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The Collected Letters of Robert Southey Part 4: 1810-1815

2377. Robert Southey to John Murray, 7 February 1814 ⁠* 

Keswick 7. Feby. 1814

Dear Sir

I have gleaned a few picturesque circumstances respecting the Battle of the Nile from Willyams’s book, [1]  – made some important additions to the history of the Copenhagen expedition [2]  from Mr Crokers communications, & taken from the British Review al the little which was to my purpose. The article in this Review would have been altogether worthless had it not been for the original letters, [3]  Nelsons letters & dispatches ought to be collected & published, {in one body} under the title but probably the time is not yet come when this could be done without disclosing past state secrets, or viol injuring private feelings; & till it can be done compleatly it ought not to be done at all

Yrs very truly

Robert Southey.


Notes

* Address: To/ John Murray Esqr
Endorsement: Southey Esqr/ 7 Feby 1814
MS: National Library of Scotland, MS 42551
Unpublished. BACK

[1] The letter deals with changes Southey was making for the second edition of The Life of Nelson, published later in 1814. These included using information from Cooper Willyams (1762–1816; DNB), A Voyage Up the Mediterannean in His Majesty’s Ship the Swiftsure: One of the Squadron Under the Command of Rear-Admiral Sir Horatio Nelson … With a Description of the Battle of the Nile on the First of August 1798 and a Detail of Events that occurred subsequent to the Battle in the Various Parts of the Mediterranean (1802). Willyams had been Chaplain on HMS Swiftsure and present at the battle. His account, illustrated with his own drawings, was regarded as authentic and valuable. BACK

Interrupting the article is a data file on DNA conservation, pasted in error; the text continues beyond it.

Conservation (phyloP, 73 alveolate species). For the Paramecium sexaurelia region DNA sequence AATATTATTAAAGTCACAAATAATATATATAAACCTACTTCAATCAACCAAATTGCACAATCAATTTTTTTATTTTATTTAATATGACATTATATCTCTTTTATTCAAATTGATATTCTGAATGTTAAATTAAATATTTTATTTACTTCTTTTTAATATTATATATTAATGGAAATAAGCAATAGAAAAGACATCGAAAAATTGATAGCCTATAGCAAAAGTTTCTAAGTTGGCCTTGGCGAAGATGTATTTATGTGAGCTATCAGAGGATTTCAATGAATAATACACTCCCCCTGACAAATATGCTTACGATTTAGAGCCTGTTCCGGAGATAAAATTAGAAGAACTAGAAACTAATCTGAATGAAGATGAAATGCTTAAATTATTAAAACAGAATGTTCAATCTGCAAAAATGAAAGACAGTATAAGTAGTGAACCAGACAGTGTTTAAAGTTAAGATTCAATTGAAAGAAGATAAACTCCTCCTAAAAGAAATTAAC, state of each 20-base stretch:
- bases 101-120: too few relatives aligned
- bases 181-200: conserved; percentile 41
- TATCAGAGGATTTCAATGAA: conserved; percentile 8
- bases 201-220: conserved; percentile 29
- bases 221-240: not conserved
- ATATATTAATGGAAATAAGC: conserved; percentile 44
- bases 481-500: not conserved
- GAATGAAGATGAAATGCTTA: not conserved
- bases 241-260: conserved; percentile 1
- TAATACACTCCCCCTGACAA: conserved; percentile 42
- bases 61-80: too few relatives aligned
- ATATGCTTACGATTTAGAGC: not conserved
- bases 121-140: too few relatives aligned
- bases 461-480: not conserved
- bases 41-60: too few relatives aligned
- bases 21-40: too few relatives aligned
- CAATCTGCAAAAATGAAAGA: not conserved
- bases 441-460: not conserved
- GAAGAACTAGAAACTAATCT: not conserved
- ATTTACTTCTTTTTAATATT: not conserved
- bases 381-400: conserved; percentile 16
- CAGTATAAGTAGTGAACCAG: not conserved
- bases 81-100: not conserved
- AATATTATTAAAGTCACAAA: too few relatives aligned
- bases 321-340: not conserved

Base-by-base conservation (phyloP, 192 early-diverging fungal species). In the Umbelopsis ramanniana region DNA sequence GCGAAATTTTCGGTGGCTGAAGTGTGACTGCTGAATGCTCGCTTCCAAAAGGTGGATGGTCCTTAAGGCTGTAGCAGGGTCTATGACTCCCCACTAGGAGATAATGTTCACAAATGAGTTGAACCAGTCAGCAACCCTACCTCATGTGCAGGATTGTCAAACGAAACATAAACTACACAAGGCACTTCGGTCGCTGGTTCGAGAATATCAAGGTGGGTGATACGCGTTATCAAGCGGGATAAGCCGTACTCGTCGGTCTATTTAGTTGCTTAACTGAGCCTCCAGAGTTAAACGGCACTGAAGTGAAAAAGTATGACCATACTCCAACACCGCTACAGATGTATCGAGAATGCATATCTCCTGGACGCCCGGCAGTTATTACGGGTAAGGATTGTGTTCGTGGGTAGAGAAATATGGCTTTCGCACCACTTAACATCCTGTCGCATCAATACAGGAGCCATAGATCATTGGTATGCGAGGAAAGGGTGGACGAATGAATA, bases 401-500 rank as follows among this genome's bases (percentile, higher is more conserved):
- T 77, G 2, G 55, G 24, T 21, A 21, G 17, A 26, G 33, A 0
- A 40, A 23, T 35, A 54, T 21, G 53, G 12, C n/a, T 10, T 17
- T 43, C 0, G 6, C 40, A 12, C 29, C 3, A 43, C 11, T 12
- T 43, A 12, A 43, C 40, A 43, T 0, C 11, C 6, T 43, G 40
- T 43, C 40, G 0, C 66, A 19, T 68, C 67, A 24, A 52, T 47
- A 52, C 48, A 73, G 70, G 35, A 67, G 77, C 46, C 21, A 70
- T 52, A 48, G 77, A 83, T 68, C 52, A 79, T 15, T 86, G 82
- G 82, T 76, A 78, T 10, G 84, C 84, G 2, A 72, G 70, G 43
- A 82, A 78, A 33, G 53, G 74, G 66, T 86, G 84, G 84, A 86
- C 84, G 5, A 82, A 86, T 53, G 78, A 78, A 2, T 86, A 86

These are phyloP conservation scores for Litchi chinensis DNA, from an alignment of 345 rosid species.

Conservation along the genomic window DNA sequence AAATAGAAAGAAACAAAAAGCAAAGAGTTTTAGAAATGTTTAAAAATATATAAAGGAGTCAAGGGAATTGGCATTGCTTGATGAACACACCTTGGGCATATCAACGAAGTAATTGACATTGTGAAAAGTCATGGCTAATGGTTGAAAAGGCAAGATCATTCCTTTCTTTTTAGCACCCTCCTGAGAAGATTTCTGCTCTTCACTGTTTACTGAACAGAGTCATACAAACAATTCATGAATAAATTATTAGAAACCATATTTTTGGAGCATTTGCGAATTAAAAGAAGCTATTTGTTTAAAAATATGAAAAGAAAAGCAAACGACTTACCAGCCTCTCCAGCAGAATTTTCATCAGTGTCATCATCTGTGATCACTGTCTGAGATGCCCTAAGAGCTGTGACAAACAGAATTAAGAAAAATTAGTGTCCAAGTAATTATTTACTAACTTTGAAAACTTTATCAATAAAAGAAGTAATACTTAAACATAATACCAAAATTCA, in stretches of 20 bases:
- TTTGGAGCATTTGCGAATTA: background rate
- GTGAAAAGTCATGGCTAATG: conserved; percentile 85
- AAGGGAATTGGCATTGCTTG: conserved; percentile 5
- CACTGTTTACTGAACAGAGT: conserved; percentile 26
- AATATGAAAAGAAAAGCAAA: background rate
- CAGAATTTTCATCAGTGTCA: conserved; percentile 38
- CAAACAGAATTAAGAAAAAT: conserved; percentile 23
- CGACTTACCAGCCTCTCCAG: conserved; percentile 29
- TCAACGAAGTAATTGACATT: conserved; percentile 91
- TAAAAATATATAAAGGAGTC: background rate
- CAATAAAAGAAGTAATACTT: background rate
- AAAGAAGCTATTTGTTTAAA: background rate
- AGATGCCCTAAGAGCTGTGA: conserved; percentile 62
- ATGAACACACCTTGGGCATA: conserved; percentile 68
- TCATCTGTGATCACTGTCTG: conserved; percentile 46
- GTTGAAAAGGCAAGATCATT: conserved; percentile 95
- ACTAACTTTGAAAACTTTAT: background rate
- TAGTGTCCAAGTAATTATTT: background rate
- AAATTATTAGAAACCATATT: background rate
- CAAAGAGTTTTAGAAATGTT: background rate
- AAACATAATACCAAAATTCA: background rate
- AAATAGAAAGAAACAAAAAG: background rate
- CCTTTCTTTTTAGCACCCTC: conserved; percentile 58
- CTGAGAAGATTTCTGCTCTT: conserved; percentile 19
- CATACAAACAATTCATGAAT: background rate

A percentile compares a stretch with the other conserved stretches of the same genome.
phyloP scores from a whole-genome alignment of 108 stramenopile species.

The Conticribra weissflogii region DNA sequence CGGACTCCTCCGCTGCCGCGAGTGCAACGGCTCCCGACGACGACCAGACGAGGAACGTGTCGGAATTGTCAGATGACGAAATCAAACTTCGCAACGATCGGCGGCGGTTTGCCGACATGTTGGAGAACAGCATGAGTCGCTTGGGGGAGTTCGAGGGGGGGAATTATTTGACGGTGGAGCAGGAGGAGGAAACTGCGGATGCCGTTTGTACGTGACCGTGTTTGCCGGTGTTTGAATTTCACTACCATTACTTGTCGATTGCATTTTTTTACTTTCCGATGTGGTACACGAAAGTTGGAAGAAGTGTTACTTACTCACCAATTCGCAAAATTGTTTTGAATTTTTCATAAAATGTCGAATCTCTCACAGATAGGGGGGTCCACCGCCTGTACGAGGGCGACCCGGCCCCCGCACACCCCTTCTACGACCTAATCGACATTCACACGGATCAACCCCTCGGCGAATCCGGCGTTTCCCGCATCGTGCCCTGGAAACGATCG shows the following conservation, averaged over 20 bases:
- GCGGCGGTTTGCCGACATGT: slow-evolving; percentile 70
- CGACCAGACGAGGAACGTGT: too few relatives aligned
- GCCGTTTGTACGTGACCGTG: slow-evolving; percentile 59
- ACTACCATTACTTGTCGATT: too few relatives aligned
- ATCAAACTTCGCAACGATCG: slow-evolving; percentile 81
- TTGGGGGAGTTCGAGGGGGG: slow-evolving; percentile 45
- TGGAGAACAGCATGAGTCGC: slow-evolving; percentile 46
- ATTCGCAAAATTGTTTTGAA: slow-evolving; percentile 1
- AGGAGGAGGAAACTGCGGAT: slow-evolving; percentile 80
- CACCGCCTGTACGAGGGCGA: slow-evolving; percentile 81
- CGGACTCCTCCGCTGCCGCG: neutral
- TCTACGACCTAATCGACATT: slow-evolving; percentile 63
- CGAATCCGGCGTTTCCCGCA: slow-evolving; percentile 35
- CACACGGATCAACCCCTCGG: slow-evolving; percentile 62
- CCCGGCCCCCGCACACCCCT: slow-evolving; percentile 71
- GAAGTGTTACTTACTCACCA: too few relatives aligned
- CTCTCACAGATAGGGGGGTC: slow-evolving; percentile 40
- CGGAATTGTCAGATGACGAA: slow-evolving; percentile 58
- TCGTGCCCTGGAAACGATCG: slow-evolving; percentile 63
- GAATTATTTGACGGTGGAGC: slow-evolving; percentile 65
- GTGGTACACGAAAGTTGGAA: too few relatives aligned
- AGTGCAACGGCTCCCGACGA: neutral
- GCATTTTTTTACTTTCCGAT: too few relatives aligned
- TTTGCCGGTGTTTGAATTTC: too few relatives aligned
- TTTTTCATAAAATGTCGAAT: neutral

[2] The events surrounding the Battle of Copenhagen, 2 April 1801. BACK

[3] A review of Southey’s Life of Nelson (1813), in British Review, 5 (October 1813), 167–196 (esp. 185–194), had included a series of previously unpublished letters by Nelson. Southey’s description of the review as otherwise ‘worthless’ could have been prompted by its description of his ‘political paradoxes … [as] stale and revolting’ (176), sustained attack on his portrayal of Nelson’s moral character and dismissal of his claims that the Life was an appropriate manual for young sailors: ‘In truth, Mr. Southey should have recollected that there are passages, lamentable passages in the Life of Lord Nelson, which require in a faithful historian of his younger days (particularly in one who writes for the benefit of youth) a more than ordinary caution’ (173). BACK

Published @ RC

August 2013